The Texas church shooter had family connections to the church where he killed at least 26 on Sunday in what is now the worst mass shooting in the state’s history.
Wilson County Sheriff Joe Tackett told reporters Monday morning that Devin Patrick Kelley’s ex in-laws attended the First Baptist Church in Sutherland Springs ‘from time to time’ but weren’t in attendance when he unleashed a firestorm of bullets during Sunday morning’s service.
It was previously reported that Kelley’s wife Danielle was a former teacher at the school, and that her mother Michelle was a parishioner.
But the sheriff’s revelation that it was his ex in-laws who attended the church indicates that he and Danielle may have had a falling out.
Sheriff Tackett said the family came to the church after the massacre to speak to investigators.
Neighbor Mark Moravitz told ABC News that Kelley lived at his parents’ home in New Braunfels with his wife. Moravitz said that he would sometimes hear gunshots coming for near the house late at night.
Marriage records show the two tied the knot in Comal County, Texas on April 4, 2014, when Kelley was 23 and his bride was 19.
Public records show he was also married once before to a Tessa K Kelley, who he married in April 2011. Kelley and his other wife divorced a year later – the same year that he was court-martialed for domestic violence.
Air Force spokeswoman Ann Stefanek said Kelley was court-martialed on one count of assault on his spouse and another count of assault on their child. He was sentenced to 12 months’ confinement, a reduction in rank and was discharged for bad conduct two years later.
Stefanek said Kelley served in Logistics Readiness at Holloman Air Force Base in New Mexico from 2010 until his discharge.
Kelley walked into the First Baptist Church of Sutherland Springs, dressed in black, tactical gear with a ballistics belt and an assault rifle, and began shooting Sunday morning.
The attack only stopped when Kelley was confronted by local hero Stephen Willeford, 55, who shot him through a gap in his body armor as the gunman tried to leave the church. Kelley fled in his car, where he proceeded to commit suicide by shooting himself in the head.
At least 26 people were killed in the shooting, but the death toll is expected to climb, authorities say. Victims include a two-year-old girl and the 14-year-old adopted daughter of the pastor.
Eight members of one family, including a eight-months-pregnant mother and three of her children were killed. The Connally Memorial Medical Center said ‘multiple’ victims are being treated.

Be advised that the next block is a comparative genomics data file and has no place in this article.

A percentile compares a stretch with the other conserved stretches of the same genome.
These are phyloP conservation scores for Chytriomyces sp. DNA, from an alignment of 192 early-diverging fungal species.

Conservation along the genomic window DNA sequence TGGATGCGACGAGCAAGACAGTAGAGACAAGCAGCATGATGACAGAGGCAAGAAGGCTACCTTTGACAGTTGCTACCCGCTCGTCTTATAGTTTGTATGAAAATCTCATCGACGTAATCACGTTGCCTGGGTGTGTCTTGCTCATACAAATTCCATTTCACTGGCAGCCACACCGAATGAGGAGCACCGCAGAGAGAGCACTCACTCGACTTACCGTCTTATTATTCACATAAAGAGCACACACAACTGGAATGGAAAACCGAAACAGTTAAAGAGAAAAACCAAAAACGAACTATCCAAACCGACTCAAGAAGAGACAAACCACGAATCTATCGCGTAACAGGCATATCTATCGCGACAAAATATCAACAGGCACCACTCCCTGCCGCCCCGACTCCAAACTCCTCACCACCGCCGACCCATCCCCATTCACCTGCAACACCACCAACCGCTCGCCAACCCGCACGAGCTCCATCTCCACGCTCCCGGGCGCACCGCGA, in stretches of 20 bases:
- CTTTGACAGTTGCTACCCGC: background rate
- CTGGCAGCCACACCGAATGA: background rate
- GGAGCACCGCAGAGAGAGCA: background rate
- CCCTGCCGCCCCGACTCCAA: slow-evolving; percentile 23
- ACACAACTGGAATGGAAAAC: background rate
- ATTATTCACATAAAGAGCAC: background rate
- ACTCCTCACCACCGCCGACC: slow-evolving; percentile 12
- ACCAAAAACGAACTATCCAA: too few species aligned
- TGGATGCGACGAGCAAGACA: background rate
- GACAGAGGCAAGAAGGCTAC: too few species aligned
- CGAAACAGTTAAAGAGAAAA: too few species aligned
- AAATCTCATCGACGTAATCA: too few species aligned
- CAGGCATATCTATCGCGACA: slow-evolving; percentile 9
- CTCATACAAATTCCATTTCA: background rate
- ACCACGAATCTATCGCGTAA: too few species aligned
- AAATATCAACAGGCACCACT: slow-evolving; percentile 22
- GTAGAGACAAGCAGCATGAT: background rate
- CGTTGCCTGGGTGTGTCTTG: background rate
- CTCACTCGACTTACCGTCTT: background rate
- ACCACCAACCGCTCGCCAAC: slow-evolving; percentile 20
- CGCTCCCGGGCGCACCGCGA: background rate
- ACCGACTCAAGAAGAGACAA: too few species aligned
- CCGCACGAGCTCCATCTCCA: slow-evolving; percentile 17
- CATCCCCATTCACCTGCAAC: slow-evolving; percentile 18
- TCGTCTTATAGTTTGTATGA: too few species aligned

Last night, San Antonio police raided Kelley’s home with K9 and bomb squad units, along with agents from the Bureau of Alcohol, Tobacco, Firearms and Explosives unit and FBI.
Horrific details of the attack have started to emerge with police saying there was likely ‘no way’ for congregants to escape. Wilson County Sheriff Joe D. Tackitt Jr. said: ‘He (Kelley) just walked down the center aisle, turned around and my understanding was shooting on his way back out. It’s unbelievable to see children, men and women, laying there. Defenseless people.’
Kelley was a US Air Force veteran and former Bible studies teacher but his Facebook page, which has been deleted by the FBI, reveals he had a worrying fascination with weaponry.
He’d recently shared a photo of an AR-15 style gun on Facebook with the caption: ‘She’s a bad b***h.’
A LinkedIn account which appears to be Kelley’s states that he joined the US Air Force after graduating New Braunfels High School in 2009. The Pentagon confirmed he was an airman ‘at one point,’ but did not release further details.
He worked in logistics and supply in the Air Force until he was kicked out for assaulting his wife and their child. Kelley was court-martialled for two counts of assaulting his spouse and kid, and received 12 months ‘confinement’ and a dishonorable discharge in 2014, CBS reported.
Kelley then volunteered as a teacher for Bible studies at Kingsville First Baptist Church, according to his LinkedIn which shows him posing which a young child. He was reportedly employed by Schlitterbahn Waterpark and Resort in New Braunfels and licensed by the Texas Department of Public Safety as a security guard at the time of the shooting.
Former classmates described him as ‘creepy’, ‘crazy’ and an ‘outcast’ who had recently started preaching about atheism and picking fights on social media. However, local law enforcement say he had a relatively clean criminal record, with just a traffic offenses in recent years.
Police are now investigating the possibility that Kelley was in a local militia group.